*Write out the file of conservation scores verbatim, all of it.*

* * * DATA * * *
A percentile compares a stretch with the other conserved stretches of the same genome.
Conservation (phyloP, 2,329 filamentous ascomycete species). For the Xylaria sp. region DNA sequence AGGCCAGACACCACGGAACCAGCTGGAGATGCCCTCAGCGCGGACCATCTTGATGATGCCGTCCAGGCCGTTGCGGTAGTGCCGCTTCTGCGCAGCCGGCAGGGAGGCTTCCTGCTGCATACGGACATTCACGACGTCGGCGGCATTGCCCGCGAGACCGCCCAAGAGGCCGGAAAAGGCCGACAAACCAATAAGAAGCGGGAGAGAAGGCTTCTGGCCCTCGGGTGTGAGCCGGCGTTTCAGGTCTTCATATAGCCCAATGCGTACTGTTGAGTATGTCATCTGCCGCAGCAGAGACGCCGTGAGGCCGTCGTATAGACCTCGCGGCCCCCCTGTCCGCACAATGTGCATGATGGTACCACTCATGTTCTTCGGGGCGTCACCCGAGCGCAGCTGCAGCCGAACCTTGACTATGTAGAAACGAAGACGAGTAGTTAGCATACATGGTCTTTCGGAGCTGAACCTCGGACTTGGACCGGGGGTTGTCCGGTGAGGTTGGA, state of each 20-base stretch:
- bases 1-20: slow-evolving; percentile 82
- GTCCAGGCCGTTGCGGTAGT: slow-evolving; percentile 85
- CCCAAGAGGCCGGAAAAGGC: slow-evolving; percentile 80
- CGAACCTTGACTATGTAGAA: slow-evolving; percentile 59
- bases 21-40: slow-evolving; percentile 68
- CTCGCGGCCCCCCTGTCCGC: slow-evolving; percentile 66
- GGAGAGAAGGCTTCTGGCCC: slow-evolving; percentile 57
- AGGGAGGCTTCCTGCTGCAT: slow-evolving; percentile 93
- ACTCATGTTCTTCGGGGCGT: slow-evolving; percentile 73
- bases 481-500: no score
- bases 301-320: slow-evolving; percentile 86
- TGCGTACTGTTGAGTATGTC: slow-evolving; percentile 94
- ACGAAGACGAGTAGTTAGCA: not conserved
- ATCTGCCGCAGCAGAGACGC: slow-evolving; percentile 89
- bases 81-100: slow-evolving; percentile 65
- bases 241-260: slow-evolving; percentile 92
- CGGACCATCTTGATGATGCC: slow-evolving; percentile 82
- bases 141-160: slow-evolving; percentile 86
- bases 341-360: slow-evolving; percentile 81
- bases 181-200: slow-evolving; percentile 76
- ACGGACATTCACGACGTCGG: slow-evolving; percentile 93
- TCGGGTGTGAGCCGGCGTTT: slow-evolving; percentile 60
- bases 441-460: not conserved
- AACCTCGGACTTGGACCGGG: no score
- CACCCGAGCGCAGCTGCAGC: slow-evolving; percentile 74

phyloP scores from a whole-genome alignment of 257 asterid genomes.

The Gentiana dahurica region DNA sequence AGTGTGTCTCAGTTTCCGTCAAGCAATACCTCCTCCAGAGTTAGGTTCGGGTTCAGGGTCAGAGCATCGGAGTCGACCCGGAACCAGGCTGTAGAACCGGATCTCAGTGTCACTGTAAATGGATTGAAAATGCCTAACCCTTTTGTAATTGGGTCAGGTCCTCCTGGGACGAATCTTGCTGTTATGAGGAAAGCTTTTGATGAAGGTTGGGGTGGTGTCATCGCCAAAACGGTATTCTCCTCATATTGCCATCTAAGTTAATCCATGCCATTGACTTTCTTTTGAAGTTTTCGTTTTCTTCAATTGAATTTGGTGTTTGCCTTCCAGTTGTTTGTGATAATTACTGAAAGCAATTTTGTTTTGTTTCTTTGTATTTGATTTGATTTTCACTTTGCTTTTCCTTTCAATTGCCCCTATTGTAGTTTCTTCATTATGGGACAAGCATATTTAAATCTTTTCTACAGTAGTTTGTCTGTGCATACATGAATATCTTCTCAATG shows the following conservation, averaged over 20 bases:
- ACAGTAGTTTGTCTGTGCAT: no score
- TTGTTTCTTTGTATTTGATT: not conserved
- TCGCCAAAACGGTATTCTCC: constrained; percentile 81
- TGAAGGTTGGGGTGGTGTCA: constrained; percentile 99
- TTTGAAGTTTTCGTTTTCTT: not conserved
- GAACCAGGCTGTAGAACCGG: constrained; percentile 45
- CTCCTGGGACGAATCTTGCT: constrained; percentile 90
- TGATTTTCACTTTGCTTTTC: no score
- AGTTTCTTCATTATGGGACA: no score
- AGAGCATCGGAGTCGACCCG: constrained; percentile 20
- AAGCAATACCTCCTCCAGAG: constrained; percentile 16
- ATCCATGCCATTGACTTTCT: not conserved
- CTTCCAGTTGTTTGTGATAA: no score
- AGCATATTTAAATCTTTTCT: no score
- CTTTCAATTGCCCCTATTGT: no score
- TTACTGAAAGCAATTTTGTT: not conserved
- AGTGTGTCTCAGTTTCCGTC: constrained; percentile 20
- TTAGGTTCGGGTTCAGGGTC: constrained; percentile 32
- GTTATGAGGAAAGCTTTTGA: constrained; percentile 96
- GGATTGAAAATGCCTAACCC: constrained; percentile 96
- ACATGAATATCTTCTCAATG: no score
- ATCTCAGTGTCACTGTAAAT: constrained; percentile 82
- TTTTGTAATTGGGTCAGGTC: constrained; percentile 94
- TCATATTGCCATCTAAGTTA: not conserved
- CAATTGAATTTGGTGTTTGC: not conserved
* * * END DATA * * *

A percentile compares a stretch with the other conserved stretches of the same genome.
Conservation (phyloP, 2,329 filamentous ascomycete species). For the Xylaria sp. region DNA sequence AGGCCAGACACCACGGAACCAGCTGGAGATGCCCTCAGCGCGGACCATCTTGATGATGCCGTCCAGGCCGTTGCGGTAGTGCCGCTTCTGCGCAGCCGGCAGGGAGGCTTCCTGCTGCATACGGACATTCACGACGTCGGCGGCATTGCCCGCGAGACCGCCCAAGAGGCCGGAAAAGGCCGACAAACCAATAAGAAGCGGGAGAGAAGGCTTCTGGCCCTCGGGTGTGAGCCGGCGTTTCAGGTCTTCATATAGCCCAATGCGTACTGTTGAGTATGTCATCTGCCGCAGCAGAGACGCCGTGAGGCCGTCGTATAGACCTCGCGGCCCCCCTGTCCGCACAATGTGCATGATGGTACCACTCATGTTCTTCGGGGCGTCACCCGAGCGCAGCTGCAGCCGAACCTTGACTATGTAGAAACGAAGACGAGTAGTTAGCATACATGGTCTTTCGGAGCTGAACCTCGGACTTGGACCGGGGGTTGTCCGGTGAGGTTGGA, state of each 20-base stretch:
- bases 1-20: slow-evolving; percentile 82
- GTCCAGGCCGTTGCGGTAGT: slow-evolving; percentile 85
- CCCAAGAGGCCGGAAAAGGC: slow-evolving; percentile 80
- CGAACCTTGACTATGTAGAA: slow-evolving; percentile 59
- bases 21-40: slow-evolving; percentile 68
- CTCGCGGCCCCCCTGTCCGC: slow-evolving; percentile 66
- GGAGAGAAGGCTTCTGGCCC: slow-evolving; percentile 57
- AGGGAGGCTTCCTGCTGCAT: slow-evolving; percentile 93
- ACTCATGTTCTTCGGGGCGT: slow-evolving; percentile 73
- bases 481-500: no score
- bases 301-320: slow-evolving; percentile 86
- TGCGTACTGTTGAGTATGTC: slow-evolving; percentile 94
- ACGAAGACGAGTAGTTAGCA: not conserved
- ATCTGCCGCAGCAGAGACGC: slow-evolving; percentile 89
- bases 81-100: slow-evolving; percentile 65
- bases 241-260: slow-evolving; percentile 92
- CGGACCATCTTGATGATGCC: slow-evolving; percentile 82
- bases 141-160: slow-evolving; percentile 86
- bases 341-360: slow-evolving; percentile 81
- bases 181-200: slow-evolving; percentile 76
- ACGGACATTCACGACGTCGG: slow-evolving; percentile 93
- TCGGGTGTGAGCCGGCGTTT: slow-evolving; percentile 60
- bases 441-460: not conserved
- AACCTCGGACTTGGACCGGG: no score
- CACCCGAGCGCAGCTGCAGC: slow-evolving; percentile 74

phyloP scores from a whole-genome alignment of 257 asterid genomes.

The Gentiana dahurica region DNA sequence AGTGTGTCTCAGTTTCCGTCAAGCAATACCTCCTCCAGAGTTAGGTTCGGGTTCAGGGTCAGAGCATCGGAGTCGACCCGGAACCAGGCTGTAGAACCGGATCTCAGTGTCACTGTAAATGGATTGAAAATGCCTAACCCTTTTGTAATTGGGTCAGGTCCTCCTGGGACGAATCTTGCTGTTATGAGGAAAGCTTTTGATGAAGGTTGGGGTGGTGTCATCGCCAAAACGGTATTCTCCTCATATTGCCATCTAAGTTAATCCATGCCATTGACTTTCTTTTGAAGTTTTCGTTTTCTTCAATTGAATTTGGTGTTTGCCTTCCAGTTGTTTGTGATAATTACTGAAAGCAATTTTGTTTTGTTTCTTTGTATTTGATTTGATTTTCACTTTGCTTTTCCTTTCAATTGCCCCTATTGTAGTTTCTTCATTATGGGACAAGCATATTTAAATCTTTTCTACAGTAGTTTGTCTGTGCATACATGAATATCTTCTCAATG shows the following conservation, averaged over 20 bases:
- ACAGTAGTTTGTCTGTGCAT: no score
- TTGTTTCTTTGTATTTGATT: not conserved
- TCGCCAAAACGGTATTCTCC: constrained; percentile 81
- TGAAGGTTGGGGTGGTGTCA: constrained; percentile 99
- TTTGAAGTTTTCGTTTTCTT: not conserved
- GAACCAGGCTGTAGAACCGG: constrained; percentile 45
- CTCCTGGGACGAATCTTGCT: constrained; percentile 90
- TGATTTTCACTTTGCTTTTC: no score
- AGTTTCTTCATTATGGGACA: no score
- AGAGCATCGGAGTCGACCCG: constrained; percentile 20
- AAGCAATACCTCCTCCAGAG: constrained; percentile 16
- ATCCATGCCATTGACTTTCT: not conserved
- CTTCCAGTTGTTTGTGATAA: no score
- AGCATATTTAAATCTTTTCT: no score
- CTTTCAATTGCCCCTATTGT: no score
- TTACTGAAAGCAATTTTGTT: not conserved
- AGTGTGTCTCAGTTTCCGTC: constrained; percentile 20
- TTAGGTTCGGGTTCAGGGTC: constrained; percentile 32
- GTTATGAGGAAAGCTTTTGA: constrained; percentile 96
- GGATTGAAAATGCCTAACCC: constrained; percentile 96
- ACATGAATATCTTCTCAATG: no score
- ATCTCAGTGTCACTGTAAAT: constrained; percentile 82
- TTTTGTAATTGGGTCAGGTC: constrained; percentile 94
- TCATATTGCCATCTAAGTTA: not conserved
- CAATTGAATTTGGTGTTTGC: not conserved